Russia Threatens to Deploy Nuclear Weapons in Crimea
Russia has once again said it can place nuclear weapons in Crimea.
Russia emphasized that it retains the right to deploy nuclear weapons anywhere on its territory, including Crimea.
In an interview with Russian news media, Mikhail Ulyanov, the Director of the Department for Non-Proliferation and Arms control at the Russian Foreign Ministry, said that Russia could deploy nuclear weapons to Crimea.
“Russia obviously retains the right if needed to deploy its nuclear weapons anywhere on its national territory, including on the Crimean Peninsula,” Ulyanov said.
This is not the first time that Russia, or even Ulyanov himself, has said that Russia has a right to deploy nuclear weapons in Crimea. Back in March of this year, Ulyanov told reporters, “Naturally, Russia has the right to put nuclear weapons in any region on its territory if it deems it necessary. We hold that we have such a right, though Kiev has a different opinion on this matter.”
Around the same time, Crimean officials said that they would welcome such a deployment of nuclear weapons in their territory.
Ulyanov’s most recent remarks came in response to Ukrainian Foreign Minister Pavlo Klimkin telling Russia not to deploy nuclear weapons in Crimea. “The deployment of nuclear weapons in Crimea would be the most serious breach in Russia’s international commitment,” Klimkin has said, adding:
Any activity or even signals from Russia on the mere possibility of deploying nuclear weapons in Crimea will be considered the gravest breach in all international norms. In this case, the international community will need to react most decisively.
Klimkin’s remarks appeared to come in response to the earlier ones made by Ulyanov.
Others have also warned Russia against deploying nuclear weapons to Crimea. For example, a joint NATO-Ukraine Commission statement in April said: “We are also deeply concerned by statements of the Russian leadership with regard to possible future stationing of nuclear weapons and their delivery systems in Crimea, which would be destabilizing.”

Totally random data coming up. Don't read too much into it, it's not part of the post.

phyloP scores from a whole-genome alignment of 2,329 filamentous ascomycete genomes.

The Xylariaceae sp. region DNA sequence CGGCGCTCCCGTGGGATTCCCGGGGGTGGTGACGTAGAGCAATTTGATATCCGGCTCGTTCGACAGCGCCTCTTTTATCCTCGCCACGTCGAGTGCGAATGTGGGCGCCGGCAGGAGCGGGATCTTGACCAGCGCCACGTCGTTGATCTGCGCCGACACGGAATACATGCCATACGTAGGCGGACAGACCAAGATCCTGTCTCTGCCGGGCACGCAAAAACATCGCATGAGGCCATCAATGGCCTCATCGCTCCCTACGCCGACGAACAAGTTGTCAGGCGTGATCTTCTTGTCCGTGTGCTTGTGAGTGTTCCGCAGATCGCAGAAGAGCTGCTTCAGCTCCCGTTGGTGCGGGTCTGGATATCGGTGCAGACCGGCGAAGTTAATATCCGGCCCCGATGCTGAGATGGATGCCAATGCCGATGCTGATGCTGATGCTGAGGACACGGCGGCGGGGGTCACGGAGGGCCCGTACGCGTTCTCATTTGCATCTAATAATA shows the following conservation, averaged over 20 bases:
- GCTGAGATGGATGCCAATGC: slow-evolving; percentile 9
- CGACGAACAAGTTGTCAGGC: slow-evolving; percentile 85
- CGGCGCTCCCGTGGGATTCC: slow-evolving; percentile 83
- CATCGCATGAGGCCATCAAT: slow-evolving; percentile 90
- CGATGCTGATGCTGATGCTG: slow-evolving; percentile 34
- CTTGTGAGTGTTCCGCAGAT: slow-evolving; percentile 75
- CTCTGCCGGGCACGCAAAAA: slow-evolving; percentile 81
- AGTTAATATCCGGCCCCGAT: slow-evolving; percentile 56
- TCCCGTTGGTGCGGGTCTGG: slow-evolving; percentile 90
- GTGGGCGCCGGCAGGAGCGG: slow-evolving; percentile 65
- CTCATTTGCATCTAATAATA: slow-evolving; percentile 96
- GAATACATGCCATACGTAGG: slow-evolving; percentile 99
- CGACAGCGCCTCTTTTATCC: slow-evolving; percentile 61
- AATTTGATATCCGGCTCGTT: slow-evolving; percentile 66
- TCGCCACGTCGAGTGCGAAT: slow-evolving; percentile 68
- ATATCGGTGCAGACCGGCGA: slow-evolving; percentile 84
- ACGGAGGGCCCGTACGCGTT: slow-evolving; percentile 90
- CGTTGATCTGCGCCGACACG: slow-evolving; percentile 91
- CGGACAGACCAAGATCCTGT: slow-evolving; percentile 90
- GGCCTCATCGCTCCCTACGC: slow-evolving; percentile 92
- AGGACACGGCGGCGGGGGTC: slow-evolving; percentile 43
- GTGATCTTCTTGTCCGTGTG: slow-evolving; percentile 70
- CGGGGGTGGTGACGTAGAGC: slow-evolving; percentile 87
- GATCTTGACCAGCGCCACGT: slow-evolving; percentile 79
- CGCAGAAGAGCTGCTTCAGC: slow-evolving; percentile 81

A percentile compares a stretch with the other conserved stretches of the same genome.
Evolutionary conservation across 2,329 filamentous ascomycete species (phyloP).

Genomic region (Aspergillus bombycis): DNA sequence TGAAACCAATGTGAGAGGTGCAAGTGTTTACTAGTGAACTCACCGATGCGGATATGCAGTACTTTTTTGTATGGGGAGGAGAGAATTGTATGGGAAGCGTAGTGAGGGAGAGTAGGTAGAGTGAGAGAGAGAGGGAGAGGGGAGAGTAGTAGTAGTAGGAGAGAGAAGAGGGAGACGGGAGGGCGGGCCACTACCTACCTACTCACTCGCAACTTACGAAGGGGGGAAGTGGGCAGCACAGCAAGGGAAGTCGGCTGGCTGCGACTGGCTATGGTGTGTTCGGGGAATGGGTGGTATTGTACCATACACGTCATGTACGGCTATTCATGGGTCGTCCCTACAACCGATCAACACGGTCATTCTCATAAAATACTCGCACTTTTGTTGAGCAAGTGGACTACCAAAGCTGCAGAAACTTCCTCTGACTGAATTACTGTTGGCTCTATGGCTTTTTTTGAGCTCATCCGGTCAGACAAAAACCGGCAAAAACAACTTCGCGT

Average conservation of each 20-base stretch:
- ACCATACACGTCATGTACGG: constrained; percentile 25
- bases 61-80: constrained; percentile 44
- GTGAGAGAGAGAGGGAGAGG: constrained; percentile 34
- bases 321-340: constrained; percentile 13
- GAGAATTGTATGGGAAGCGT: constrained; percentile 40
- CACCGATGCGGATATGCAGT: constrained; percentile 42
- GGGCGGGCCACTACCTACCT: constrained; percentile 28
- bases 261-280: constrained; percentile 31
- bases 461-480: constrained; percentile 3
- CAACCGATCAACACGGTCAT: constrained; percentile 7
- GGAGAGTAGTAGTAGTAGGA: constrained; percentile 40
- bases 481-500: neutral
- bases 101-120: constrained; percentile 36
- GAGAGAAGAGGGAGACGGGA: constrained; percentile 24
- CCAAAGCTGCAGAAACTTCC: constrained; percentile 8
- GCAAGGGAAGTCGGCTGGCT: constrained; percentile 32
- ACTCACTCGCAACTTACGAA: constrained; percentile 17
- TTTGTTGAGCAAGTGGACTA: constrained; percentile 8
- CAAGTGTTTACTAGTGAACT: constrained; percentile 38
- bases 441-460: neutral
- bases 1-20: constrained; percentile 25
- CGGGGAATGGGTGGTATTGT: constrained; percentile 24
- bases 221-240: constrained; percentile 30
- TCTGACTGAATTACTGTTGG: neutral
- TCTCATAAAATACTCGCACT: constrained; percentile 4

That same month, Jens Stoltenberg, NATO’s secretary general stated: "We are deeply concerned by statements of possible future stationing of nuclear weapons and development systems in Crimea."
Russia has tried to frame any possible deployment of nuclear weapons in Crimea as less provocative than America forward deploying nuclear weapons in other European countries. In his recent interview, for example, Ulyanov said that Klimkin’s statement “can be understood as an indirect attack on the United States, as well as on Belgium, Germany, Italy, the Netherlands, and Turkey, where U.S. nuclear weapons are already deployed. Following the Ukrainian minister’s logic, this is a direct breach of non-nuclear status of these European nations.”
The issue is not merely about Russia’s military posture—indeed, deploying nuclear weapons in Crimea would hold little military value— but also goes to the heart of the international legal status of Crimea. In 1994, Ukraine agreed to give up all the nuclear weapons it inherited from the Soviet Union, and pledged to remain a non-nuclear weapon state.
By deploying nuclear weapons in Crimea, Moscow would be reinforcing that the territory is now part of Russia, which—as a nuclear weapon state—retains the right to deploy nuclear weapons on its territory.
This point was underscored by Russian Foreign Minister Sergei Lavrov in December of last year.
“Crimea was not a non-nuclear zone in an international law sense but was part of Ukraine, a state which doesn't possess nuclear arms,” Lavrov said during an interview with Interfax News Agency.
“Now Crimea has become part of a state which possesses such weapons in accordance with the Nuclear Nonproliferation Treaty….In accordance with international law, Russia has every reason to dispose of its nuclear arsenal ... to suit its interests and international legal obligations.”
Zachary Keck is managing editor of The National Interest. You can find him on Twitter: @ZacharyKeck.
Image: Wikimedia/Vitaly V. Kuzmin